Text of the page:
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Etymology of 久


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The Outlier dictionary says its original meaning comes from the image of the end of an arrow making contact with the bowstring. Its modern meaning, "long time", comes from a sound loan. I don't know what other character the sound loan comes from.

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Tomsima

other etymology dictionaries seem to run with the idea that 久 is the earlier way 灸 was written, or that it's not possible to know where it came from. Bit disappointed to see the source hasn't been given in the outlier entry, as it seems to shed light in a way other dictionaries don't

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johnvaradero

According to the 2008 edition of the 汉字源流字典 published by 语言出版社, page 37, 久 depicts a person () being treated with the smoke from a burning moxa roll (艾卷) on a certain part of the body. Because the treatment with a burning moxa roll requires a lot of patience, the character came to be used to express „a long time“ – that’s how it got the meaning it has today.

 

(Because eventually was mostly used to express „a long time“, the component "火" was added, creating the character 灸 to specifically mean the aforementioned medical treatment).

 

the original form of the character „“ was . depicts a person () being treated with the smoke from a burning () moxa roll (艾卷) on a certain part of the body. After the transition from the lesser seal script to the official script of the Han Dynasty (隶变), was written as .

 

(Because eventually was mostly used to express „a long time“, the character 灸 came in use again with the specific meaning of the aforementioned medical treatment).

 

Edit: Mistakes as pointed out by Tomsima corrected.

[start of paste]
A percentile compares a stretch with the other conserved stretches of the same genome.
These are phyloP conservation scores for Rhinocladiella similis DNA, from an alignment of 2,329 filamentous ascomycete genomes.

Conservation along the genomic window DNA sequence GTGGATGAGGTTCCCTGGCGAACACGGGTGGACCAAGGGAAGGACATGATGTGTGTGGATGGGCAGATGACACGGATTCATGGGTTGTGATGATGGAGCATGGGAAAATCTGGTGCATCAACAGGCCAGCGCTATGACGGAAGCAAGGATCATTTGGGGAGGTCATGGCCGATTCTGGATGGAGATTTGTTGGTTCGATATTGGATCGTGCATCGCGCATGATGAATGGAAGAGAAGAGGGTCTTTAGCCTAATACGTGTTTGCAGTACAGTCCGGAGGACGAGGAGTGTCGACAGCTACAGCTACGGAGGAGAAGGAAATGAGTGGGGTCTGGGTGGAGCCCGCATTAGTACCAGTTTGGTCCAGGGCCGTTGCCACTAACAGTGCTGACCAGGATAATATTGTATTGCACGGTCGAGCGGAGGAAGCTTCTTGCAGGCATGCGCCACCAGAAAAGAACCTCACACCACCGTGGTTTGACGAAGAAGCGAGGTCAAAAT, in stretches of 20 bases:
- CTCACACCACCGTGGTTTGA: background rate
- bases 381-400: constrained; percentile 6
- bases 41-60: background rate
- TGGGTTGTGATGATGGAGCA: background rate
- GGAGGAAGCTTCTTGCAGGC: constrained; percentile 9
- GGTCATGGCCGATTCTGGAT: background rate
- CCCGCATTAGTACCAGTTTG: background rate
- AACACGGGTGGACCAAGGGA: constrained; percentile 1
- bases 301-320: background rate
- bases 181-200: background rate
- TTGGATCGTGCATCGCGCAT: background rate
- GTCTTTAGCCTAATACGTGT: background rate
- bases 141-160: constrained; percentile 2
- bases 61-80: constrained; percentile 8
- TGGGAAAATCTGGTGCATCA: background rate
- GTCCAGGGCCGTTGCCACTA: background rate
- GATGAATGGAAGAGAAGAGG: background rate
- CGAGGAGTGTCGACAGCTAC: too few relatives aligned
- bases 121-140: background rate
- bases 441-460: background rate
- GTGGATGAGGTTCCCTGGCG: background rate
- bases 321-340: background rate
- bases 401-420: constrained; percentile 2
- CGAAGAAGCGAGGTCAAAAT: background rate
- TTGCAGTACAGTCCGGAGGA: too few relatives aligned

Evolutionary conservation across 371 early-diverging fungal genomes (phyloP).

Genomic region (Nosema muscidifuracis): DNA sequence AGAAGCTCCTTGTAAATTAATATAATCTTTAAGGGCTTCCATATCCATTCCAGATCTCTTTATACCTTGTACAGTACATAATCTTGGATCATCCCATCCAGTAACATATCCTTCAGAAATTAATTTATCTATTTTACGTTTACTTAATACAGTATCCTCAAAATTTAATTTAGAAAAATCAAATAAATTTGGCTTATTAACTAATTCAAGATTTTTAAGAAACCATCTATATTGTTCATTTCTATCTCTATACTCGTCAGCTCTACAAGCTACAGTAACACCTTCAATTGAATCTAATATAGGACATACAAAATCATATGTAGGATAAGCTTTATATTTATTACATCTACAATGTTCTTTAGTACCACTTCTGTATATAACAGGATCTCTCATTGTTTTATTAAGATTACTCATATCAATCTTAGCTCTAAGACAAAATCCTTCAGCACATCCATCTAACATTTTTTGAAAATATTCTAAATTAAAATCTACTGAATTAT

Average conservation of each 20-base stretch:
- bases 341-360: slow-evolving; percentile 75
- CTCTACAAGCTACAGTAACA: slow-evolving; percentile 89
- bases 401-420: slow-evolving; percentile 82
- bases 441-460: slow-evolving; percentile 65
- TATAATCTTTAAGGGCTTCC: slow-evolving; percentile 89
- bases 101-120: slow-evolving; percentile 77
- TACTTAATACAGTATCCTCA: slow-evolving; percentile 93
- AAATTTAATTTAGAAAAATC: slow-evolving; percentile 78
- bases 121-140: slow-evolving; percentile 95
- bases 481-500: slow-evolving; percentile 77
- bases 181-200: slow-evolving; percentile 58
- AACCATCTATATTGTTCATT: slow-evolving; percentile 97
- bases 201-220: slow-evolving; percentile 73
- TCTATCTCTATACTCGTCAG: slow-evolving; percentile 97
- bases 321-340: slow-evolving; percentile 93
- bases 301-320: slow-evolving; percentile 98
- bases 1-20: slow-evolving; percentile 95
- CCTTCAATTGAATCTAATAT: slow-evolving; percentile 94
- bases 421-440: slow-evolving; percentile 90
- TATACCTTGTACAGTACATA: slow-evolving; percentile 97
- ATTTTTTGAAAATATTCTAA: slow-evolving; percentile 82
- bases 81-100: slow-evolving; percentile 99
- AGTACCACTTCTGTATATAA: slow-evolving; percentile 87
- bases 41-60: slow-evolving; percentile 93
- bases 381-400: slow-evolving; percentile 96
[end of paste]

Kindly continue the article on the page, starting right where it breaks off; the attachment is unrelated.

Edited by johnvaradero
Mistake
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Tomsima

Surely this is the wrong way round? I just checked the entry for 久 and also for 灸 on p475 and hopefully I'm not putting my foot in it, but the entries seem to suggest that 久 was the earlier form, with two distinct meanings. In order to later distinguish, the 火 was added to make 灸 especially for the moxibustion meaning. The bit about 隸變 is only saying that the 楷 form of the character 久 is visually different from the 篆 form, not that a 火 was removed during the process.

 

Regardless of how reliable the etymology in the 汉字源流字典 is, it is surely safe to say that 久 came before 灸. It /may/ be the case that 久indicated the meaning of '灸' before '長久'.

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On 2/25/2020 at 9:32 PM, Tomsima said:

Bit disappointed to see the source hasn't been given in the outlier entry

 

It should be there, but somehow we missed it. I'll make sure it gets corrected.

 

We based our entry on 季旭昇《說文新證》 page 481 (the most recent edition). There were a few other explanations that we rejected for various reasons (including the moxibustion thing). We're actually out of town on a business trip right now, but I can get back to you in a few days with a more complete explanation. 

 

On 2/26/2020 at 12:55 AM, johnvaradero said:

According to the 2008 edition of the 汉字源流字典 published by 语言出版社

 

I'd be careful relying on that book. The author has a tendency to interpret characters as 會意字 when they aren't, forcing meaning when none is there, and seriously downplays the role of sound in Chinese characters, which is a common trait of old-school character scholarship (well...Qing-era philologists made massive advances in phonology, but unfortunately not all modern scholars have continued down that path).

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